### Detection and prevention of an impending regime shift

In this section, we establish that spatial indicators can be used to detect and prevent an impending vegetation collapse by simulating a scenario that is likely to occur in the field. We do this by employing the spatial model with diffusion in two dimensions (Eq. 3) that makes the study numerically feasible. We show that a joint monitoring of spatial variance and skewness as a function of time can lead to a novel and an unambiguous measure of an impending transition. Furthermore, the warning may occur sufficiently in advance so that management practices can be initiated to prevent the undesirable collapse of vegetation.

**Simulating effects of increasing grazing pressure:**We consider a scenario in which the grazing rate

*c*is increasing with time, a widely observed consequence of enhanced human influence on ecosystems (Millenium-Ecosystem-Assessment 2005; Kéfi et al. 2007). We begin with a high-density vegetated state with the mean grazing rate

*c*= 21, which undergoes a discrete increment of 0.1 units (approximately 0.5%) every year. The evolution of spatial patterns is depicted in Fig. 2a. The ecosystem continues in the high vegetation state, albeit slowly declining in its density until year 48. Within the next 4 years, the vegetation undergoes a dramatic collapse to a low-density state. During this interval of abrupt collapse, a number of tiny low-density patches emerge, which are clearly identifiable if the complete spatial data is available in year 48. These patches grow bigger in size with time and coalesce with nearby patches, leading to a rapid decline in vegetated areas.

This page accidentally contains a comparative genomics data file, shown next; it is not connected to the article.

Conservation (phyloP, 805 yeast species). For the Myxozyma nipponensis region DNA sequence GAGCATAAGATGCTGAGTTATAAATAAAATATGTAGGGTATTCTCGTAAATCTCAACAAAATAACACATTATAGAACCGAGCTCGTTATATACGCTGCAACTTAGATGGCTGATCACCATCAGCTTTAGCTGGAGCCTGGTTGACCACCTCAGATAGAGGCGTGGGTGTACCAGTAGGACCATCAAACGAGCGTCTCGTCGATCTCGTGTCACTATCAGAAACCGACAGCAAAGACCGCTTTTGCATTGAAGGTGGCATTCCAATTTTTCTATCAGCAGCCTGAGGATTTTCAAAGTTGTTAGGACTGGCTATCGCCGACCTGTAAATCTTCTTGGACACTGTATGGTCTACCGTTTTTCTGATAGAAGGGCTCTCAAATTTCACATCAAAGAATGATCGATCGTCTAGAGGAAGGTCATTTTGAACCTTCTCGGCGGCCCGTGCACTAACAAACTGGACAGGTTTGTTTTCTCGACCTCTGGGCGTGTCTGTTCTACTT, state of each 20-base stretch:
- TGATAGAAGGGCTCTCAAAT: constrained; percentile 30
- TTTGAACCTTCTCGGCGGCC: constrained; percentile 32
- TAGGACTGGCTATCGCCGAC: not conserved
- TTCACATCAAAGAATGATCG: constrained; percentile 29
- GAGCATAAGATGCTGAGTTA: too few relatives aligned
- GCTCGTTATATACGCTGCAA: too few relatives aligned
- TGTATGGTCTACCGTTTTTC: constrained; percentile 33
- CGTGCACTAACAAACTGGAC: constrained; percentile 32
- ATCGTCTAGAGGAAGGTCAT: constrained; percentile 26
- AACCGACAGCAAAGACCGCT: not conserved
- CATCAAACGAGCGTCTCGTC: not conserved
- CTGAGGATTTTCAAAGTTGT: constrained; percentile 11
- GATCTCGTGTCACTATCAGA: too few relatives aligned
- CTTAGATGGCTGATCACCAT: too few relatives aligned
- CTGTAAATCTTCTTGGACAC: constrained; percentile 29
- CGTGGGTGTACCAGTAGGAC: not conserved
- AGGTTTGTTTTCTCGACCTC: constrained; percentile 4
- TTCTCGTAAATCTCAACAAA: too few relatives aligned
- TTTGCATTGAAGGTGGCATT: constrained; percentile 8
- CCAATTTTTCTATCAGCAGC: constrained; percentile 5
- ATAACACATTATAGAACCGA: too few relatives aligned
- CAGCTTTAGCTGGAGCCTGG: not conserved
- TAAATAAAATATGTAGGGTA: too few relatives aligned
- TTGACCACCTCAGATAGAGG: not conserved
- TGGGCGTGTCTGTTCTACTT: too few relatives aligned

The abrupt nature of collapse is readily captured in the plot of spatial mean, \(\bar{V}\) in Fig. 2b(i) and the spatial indicators in Fig. 2b(ii–iii), which exhibit substantial changes during the period of transition. The key issue is the ability to predict proximity to a transition, and hence, the question is whether the spatial indicators show observable changes prior to the obvious collapse seen either by the drop in the spatial mean \(\bar{V}\) or the visual observation of large patches. In order to answer this question, we have plotted a magnified version of the spatial mean, variance, and skewness from year 40 to 56. The spatial mean is decreasing slightly with time up to year 46, and a small number of tiny patches are visible. On the other hand, the spatial variance has increased by nearly 300% and the skewness has changed from zero to one by this time, therefore offering us two potential early warning signals of an impending transition when the spatial mean does not display a clear sign of the collapse.

**Peaking spatial skewness with increasing variance—an unambiguous indicator:** Next, we argue that a joint monitoring of spatial variance and skewness can be used to deduce an impending transition unambiguously. Results in Fig. 2b(iv–vi) shows that spatial skewness peaks at year 47 even as the spatial variance continues to increase and the spatial mean shows quick decline beginning year 48. We propose that a peak in skewness when observed with a continued increase in variance can constitute a clear signature of an imminent catastrophic vegetation collapse. We have observed this feature of skewness en route to a regime shift in all the spatial simulations we have performed. In Appendix D (Electronic Supplementary Material), we employ a generic bistable model and argue semianalytically that this feature is not dependent on the details of the choice of model in this paper.